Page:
Boots & Sabers

The blogging will continue until morale improves...


Everything but tech support.

2050, 23 Apr 24

Leftist Activist Quits Job Over DEI

I encourage you to go read this entire post by a former professor in Texas who just quit. It is a marvelous bit of insight into the mind of someone who was shaping young minds a few short weeks ago. She is not an educator. She is an activist. It helps explain what’s happening on campuses this week.

No, I quit my dream job because my life is more expansive than just a job and because I have irreconcilable differences with my employer, the Government of the State of Texas.

“You may all go to hell, and I will go to Texas.”

My partner, Kate, and I have never felt at home in this state. I will not go into detail so as not to offend the many wonderful Texans I know and love, but this has never been our place.


We loved Seattle, my grad school home, but I know many wonderful people who lived there and then left due to the weather or the people’s reserved demeanor. But Kate and I cherished every moment we spent in the Pacific Northwest. It felt like home to us. Part of this is undoubtedly due to Seattle’s welcoming culture toward LGBTQ people, which we have experienced to a lesser extent here in Austin.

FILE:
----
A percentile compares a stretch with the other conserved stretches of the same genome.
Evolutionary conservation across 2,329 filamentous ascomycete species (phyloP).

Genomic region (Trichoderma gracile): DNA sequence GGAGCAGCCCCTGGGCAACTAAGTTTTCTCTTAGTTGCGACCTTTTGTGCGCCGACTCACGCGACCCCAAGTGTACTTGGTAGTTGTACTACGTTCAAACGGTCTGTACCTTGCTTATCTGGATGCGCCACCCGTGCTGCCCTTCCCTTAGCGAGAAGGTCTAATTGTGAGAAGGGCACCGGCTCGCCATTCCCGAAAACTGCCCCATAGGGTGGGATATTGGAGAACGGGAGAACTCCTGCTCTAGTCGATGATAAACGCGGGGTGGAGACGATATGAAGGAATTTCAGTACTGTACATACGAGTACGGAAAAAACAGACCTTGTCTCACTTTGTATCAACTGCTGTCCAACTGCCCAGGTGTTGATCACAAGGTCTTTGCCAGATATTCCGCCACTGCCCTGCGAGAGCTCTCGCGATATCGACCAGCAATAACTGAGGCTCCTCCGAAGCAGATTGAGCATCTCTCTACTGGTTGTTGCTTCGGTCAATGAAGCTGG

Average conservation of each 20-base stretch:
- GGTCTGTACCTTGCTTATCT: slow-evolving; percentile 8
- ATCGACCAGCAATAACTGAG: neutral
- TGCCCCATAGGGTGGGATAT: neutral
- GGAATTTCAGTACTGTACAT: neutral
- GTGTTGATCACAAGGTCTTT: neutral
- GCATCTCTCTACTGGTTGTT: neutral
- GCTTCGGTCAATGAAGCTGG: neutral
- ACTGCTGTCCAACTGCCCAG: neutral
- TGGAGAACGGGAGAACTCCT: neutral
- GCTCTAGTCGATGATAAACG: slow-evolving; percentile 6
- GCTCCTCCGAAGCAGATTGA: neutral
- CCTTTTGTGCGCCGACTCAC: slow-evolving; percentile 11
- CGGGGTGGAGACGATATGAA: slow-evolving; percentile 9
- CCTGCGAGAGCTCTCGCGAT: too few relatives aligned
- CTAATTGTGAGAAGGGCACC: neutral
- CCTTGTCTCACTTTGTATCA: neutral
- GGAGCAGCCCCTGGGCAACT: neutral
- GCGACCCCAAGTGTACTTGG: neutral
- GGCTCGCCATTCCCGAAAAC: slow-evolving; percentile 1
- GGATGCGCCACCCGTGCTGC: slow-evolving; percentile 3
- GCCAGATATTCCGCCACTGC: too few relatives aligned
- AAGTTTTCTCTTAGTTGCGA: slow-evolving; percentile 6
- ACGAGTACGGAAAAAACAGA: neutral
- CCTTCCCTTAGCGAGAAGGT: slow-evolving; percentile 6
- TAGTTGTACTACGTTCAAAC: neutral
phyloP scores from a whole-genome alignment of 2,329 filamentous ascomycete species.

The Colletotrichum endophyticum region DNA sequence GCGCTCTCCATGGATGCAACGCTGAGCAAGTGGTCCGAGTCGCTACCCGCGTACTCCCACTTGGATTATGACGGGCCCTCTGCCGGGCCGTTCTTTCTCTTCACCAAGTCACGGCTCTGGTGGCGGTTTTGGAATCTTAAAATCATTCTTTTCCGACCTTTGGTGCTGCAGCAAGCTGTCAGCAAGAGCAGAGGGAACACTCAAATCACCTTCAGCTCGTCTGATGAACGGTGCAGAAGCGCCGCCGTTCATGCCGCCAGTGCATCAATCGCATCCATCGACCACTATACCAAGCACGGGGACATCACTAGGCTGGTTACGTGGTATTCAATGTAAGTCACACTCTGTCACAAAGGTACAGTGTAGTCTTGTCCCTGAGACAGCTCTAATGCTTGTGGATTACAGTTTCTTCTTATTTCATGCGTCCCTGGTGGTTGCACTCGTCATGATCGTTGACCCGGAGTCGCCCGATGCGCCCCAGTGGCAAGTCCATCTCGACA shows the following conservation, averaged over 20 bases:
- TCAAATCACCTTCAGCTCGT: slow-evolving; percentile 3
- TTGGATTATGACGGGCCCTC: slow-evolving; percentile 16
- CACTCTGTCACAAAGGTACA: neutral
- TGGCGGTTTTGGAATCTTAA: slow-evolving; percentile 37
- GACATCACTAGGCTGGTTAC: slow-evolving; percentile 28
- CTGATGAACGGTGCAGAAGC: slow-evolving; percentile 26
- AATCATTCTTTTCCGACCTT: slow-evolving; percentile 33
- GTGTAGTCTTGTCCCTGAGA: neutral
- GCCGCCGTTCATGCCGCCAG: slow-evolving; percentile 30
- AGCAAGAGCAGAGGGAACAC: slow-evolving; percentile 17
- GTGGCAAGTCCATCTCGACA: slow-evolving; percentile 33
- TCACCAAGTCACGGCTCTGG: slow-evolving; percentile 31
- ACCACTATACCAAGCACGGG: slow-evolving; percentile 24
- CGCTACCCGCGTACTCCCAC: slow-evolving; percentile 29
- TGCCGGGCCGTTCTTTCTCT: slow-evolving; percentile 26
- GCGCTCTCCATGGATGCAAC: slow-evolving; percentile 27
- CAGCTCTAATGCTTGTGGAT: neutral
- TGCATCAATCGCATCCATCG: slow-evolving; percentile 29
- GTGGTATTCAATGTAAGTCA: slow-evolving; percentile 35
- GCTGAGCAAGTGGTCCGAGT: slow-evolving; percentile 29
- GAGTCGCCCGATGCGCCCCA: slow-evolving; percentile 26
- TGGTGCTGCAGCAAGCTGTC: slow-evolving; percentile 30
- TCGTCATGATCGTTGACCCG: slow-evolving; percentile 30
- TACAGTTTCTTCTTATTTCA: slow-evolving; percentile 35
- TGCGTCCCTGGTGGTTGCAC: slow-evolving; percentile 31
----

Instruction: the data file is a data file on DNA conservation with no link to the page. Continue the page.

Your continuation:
Since the pandemic, our sense of not belonging in Texas has intensified. The state took a disappointing approach to COVID-19, refusing to let the university require masking and returning us to the physical classroom too quickly.


Our lives didn’t matter to my employer, and this angered me.


The state has since attacked DEI programs, and I’ve watched marginalized students shed tears as centers that were formerly beacons of light for them are now shuttered. I recall a trans student telling me early in my career at UT that they felt so at home because of the awareness and resources available to trans people. I wonder if they would still feel the same way if they were a student here today. I strongly doubt it.


It is one thing to live in a country where the government is regressive and makes decisions I don’t agree with; it is quite another to work for a fundamentalist state with so much control over my job and that regularly threatens to do more damage. The latter has proven much harder for me to reconcile.




If I had fallen in love with Austin or felt at home in the state, I might want to stay and fight the power. After all, these atrocities are not unique to Texas.


I have spent the last seven years educating young people here, and I frequently tell them that they will one day change Texas. I still believe that. I am leaving them and my remaining warrior colleagues to carry on that work with all my love and support from afar.


2050, 23 April 2024

1 Comment

  1. Merlin

    Some dreams die harder than others. I can see where pushing DEI in Texas would be an uphill battle, but she voluntarily stepped onto that particular battlefield. The good news for Ms. McClearen is that she’s free to move about the planet in search of her perfect dreamscape.

Submit a Comment

Pin It on Pinterest